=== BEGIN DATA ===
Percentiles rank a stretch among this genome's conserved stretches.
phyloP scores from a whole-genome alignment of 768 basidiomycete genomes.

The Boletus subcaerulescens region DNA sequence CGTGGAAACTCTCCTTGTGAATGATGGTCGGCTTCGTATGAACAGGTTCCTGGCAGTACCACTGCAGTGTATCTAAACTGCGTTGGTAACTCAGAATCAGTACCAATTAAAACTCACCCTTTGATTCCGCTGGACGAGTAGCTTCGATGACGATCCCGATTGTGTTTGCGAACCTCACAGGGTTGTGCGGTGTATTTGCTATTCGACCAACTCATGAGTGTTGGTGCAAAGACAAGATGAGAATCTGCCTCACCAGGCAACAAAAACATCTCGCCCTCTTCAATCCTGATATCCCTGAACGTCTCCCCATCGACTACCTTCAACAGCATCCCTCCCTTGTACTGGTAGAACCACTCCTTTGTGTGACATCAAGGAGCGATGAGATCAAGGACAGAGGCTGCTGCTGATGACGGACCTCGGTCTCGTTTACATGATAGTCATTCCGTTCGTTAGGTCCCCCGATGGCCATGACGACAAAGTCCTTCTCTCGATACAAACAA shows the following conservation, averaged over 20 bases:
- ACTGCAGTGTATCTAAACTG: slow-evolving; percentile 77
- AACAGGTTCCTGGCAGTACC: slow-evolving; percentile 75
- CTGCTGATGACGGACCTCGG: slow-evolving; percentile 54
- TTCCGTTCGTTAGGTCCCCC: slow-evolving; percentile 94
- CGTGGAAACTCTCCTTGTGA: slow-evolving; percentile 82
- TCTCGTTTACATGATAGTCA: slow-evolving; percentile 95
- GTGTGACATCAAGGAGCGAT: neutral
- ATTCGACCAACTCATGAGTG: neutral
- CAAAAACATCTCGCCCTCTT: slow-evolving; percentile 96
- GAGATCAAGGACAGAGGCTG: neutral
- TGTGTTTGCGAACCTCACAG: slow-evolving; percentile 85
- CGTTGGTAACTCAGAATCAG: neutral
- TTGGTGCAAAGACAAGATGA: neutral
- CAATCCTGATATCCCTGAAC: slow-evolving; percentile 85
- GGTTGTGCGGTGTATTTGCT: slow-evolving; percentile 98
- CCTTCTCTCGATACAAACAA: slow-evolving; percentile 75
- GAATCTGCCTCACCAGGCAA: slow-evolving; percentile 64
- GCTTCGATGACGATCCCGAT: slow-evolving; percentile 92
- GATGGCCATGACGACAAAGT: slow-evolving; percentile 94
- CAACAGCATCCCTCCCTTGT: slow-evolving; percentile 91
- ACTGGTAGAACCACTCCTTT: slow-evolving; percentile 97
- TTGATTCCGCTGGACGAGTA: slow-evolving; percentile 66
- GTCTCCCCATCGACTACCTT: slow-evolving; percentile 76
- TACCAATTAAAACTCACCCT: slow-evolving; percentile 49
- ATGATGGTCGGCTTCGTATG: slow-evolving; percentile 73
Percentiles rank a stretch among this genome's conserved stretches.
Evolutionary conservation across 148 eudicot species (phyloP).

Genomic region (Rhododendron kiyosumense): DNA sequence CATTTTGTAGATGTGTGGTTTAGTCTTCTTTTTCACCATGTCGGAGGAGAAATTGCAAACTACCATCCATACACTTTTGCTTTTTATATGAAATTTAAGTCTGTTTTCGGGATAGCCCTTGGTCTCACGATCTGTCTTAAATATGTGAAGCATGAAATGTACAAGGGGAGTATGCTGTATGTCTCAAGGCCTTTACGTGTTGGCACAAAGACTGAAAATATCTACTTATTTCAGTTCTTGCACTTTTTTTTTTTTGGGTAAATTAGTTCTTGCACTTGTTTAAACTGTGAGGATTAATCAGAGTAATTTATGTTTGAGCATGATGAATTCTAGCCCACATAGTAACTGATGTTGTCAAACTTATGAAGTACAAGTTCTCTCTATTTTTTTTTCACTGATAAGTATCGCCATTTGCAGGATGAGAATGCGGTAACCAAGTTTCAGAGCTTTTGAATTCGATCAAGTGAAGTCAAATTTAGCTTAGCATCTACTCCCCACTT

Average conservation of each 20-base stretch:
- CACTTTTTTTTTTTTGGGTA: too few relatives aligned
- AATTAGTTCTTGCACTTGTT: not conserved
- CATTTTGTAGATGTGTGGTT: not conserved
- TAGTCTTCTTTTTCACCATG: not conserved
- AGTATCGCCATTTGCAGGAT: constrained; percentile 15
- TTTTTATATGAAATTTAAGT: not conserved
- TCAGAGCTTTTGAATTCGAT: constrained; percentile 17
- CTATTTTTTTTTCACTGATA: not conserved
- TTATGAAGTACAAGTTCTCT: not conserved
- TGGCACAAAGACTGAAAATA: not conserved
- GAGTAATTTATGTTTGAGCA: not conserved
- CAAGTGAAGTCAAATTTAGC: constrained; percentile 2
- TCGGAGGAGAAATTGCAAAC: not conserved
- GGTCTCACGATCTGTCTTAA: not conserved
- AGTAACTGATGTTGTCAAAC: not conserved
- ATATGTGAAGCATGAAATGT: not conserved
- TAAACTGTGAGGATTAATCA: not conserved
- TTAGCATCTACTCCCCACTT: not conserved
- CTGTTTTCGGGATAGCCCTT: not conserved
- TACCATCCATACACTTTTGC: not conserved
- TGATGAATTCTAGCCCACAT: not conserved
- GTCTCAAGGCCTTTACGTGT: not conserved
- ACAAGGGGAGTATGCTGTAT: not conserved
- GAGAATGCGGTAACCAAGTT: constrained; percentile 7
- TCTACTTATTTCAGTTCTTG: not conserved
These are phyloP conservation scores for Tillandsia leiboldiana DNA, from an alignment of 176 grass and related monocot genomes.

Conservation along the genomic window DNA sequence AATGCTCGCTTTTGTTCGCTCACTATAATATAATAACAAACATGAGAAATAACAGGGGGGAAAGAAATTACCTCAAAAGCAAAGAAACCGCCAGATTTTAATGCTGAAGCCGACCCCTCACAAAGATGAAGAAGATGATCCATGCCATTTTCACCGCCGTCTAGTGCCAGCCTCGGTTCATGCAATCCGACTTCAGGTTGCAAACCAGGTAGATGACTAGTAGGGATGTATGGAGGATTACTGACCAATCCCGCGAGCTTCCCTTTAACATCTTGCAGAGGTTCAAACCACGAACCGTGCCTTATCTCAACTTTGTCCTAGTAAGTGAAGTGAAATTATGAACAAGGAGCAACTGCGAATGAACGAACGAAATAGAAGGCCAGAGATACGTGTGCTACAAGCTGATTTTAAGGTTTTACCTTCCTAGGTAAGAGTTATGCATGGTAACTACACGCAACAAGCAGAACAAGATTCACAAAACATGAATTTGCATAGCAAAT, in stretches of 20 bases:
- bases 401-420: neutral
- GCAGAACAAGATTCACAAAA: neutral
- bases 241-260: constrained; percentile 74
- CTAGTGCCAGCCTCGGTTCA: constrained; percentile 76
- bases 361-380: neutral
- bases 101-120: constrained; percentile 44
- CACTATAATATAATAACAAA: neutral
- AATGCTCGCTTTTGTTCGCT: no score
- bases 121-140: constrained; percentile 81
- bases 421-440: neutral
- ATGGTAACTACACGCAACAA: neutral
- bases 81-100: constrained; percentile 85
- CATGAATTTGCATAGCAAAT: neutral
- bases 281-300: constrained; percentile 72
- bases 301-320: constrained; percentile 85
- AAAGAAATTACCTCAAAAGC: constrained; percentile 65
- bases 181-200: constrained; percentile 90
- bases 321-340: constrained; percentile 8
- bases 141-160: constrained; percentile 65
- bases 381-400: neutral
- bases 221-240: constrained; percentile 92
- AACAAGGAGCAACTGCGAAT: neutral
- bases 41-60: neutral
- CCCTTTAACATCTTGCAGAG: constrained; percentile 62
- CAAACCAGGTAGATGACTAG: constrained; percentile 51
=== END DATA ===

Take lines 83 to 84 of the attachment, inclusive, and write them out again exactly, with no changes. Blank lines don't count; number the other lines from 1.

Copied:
- CCCTTTAACATCTTGCAGAG: constrained; percentile 62
- CAAACCAGGTAGATGACTAG: constrained; percentile 51